As FluidIT transitions from start up to scale up, the Leeds-based management consultancy continues to take on new talent. Lindsay Cahill, principal business analyst and new mum is the latest member of the team and last week marked Lindsay’s one-month ‘Fluidiversary’.
Lindsay developed her expertise in a variety of industries from logistics to customer management, gaining experience in flexible working as a consultant. She said: “Other companies may pay lip service to ‘flexible working’ but in practice it isn’t. They expect five days’ worth of work in three or four.”
Because flexible working comes in many forms, from working from home to flexi-time hours and compressed hours, there can be a lack of consensus around boundaries and respect.
A year ago, Lindsay switched out spreadsheets for tiny feet, becoming a mum for the first time. With such a life change she was motivated to gain control of her work-life balance. Returning to the workplace, she sought after transparency around the flexible working conversation.
This is when Lindsay met FluidIT directors Jonty Abbott and Gareth Murphy.
She said: “Although I was considering taking on a contract with another company at the time, my mind was changed after having a chat with Jonty and Gareth. They support flexibility and allow me to work on various projects at any one time.”
Since then, Lindsay has fit into the company culture and found a system that works for her as facilitated by FluidIT’s ‘fractional’ working approach.
But what is fractional working exactly? And does it work?
The fractional model has its origins in the worlds of finance and academia, but it continues to be adopted by SMEs in a variety of sectors. Schedules are set to the same hours or days a week and employers are bound by contracts in paying fractional employees for their defined work hours on payday.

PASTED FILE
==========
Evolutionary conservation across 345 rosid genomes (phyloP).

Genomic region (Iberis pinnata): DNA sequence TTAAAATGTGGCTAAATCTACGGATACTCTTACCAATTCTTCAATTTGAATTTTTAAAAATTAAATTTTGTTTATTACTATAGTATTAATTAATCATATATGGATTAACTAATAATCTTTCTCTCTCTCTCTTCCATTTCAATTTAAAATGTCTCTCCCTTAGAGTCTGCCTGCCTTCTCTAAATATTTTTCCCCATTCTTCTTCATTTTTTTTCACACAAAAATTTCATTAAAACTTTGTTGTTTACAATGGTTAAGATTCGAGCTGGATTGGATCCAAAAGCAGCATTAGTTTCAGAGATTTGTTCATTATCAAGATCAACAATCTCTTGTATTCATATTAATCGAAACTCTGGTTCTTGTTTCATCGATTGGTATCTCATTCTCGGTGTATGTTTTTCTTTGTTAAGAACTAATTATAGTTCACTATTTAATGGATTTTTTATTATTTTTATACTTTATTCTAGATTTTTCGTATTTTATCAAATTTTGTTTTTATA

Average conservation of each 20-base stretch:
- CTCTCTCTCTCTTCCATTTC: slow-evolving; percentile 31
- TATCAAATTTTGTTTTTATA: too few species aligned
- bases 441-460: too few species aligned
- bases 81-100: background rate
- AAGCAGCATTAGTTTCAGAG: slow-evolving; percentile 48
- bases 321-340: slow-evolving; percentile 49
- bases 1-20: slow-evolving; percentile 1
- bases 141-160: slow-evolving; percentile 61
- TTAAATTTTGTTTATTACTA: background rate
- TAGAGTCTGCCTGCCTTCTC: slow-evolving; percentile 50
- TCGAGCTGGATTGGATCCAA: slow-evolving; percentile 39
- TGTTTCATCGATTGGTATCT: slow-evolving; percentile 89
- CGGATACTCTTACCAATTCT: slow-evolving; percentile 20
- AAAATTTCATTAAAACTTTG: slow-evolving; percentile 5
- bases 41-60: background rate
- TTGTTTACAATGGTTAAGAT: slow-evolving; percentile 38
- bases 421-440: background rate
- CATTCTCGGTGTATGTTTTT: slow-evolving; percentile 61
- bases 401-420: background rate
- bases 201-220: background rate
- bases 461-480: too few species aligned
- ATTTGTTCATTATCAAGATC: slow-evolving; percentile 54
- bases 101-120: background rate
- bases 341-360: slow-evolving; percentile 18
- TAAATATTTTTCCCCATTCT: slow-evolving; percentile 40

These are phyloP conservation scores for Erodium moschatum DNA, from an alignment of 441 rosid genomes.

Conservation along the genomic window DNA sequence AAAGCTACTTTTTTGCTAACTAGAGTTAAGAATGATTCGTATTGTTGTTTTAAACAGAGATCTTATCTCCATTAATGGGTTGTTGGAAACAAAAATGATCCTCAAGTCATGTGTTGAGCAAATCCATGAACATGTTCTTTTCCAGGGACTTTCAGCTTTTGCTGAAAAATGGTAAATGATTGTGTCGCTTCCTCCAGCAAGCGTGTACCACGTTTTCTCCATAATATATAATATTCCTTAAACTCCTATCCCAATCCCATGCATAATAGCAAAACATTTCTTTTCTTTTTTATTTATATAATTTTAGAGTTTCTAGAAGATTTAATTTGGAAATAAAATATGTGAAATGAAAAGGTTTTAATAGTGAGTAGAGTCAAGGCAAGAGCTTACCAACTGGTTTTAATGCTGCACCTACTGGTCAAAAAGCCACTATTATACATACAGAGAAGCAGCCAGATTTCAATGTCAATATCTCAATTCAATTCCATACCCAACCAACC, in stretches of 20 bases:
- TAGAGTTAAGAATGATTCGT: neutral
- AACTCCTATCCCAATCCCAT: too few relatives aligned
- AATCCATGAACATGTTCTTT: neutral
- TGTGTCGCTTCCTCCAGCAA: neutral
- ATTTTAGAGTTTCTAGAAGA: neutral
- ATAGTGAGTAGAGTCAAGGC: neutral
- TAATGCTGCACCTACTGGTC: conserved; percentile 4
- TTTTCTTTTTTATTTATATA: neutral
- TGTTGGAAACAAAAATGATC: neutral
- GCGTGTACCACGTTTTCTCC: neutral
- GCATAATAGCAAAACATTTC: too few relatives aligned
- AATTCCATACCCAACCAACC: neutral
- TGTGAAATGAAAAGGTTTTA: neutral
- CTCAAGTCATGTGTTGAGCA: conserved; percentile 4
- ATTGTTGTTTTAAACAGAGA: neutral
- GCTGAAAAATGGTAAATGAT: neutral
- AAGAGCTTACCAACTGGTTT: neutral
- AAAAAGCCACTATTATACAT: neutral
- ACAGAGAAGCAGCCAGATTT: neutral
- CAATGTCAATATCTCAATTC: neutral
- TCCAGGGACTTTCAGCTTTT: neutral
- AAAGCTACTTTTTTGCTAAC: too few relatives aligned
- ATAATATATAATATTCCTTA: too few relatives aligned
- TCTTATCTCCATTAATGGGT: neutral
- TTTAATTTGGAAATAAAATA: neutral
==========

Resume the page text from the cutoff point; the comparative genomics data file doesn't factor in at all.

What sets fractional working apart from part-time employment is it involves highly skilled workers and people in technical positions. In the case of FluidIT, expert consultants are providing their services on several IT and digital projects and working for multiple clients simultaneously. This tends not to be project-based and represents a more ongoing provision of services to the client.
Lindsay said: “At the moment I’m getting the best of both worlds. I spend over half the week with my son but I also get to be the old Lindsay three days a week. I look forward to coming into work. There’s no guilt around spending too much time at home and not enough at work and vice versa.”
Built into the FluidIT business model, this is a company-wide system which focuses on delivering value to the client. From client site to head office, each member of the team works in two or more locations per week, providing their services ‘fractionally’ to customers.
Structures like flexible working also place control back into the hands of the employee, giving them more agency. It supports workplace equality and the important role of caregiving. Running their own agendas, beyond childcare flexible working is transformative for wellbeing and productivity.
“I know that at FluidIT should something happen and I need to leave early that for example, that would be fine I’ll just make my hours up another time. Other places I have worked seldom allow for this. The way FluidIT values and trusts employees without that pressure to work all hours incentivises you to work harder.”
Nowadays, on average UK workers stay in any given job for 2-4 years. Retention is seen when staff feel valued and are offered the opportunity to take control of their work-life balance. There is a high demand for flexible work and a huge pool of potential talent seeking it. Making it clear that flexible working is on offer when advertising vacancies is a win-win scenario. Flexible hiring will continue to prove as an advantage for FluidIT in taking on the best talent regardless of circumstantial barriers to 9-5 full-time working structures.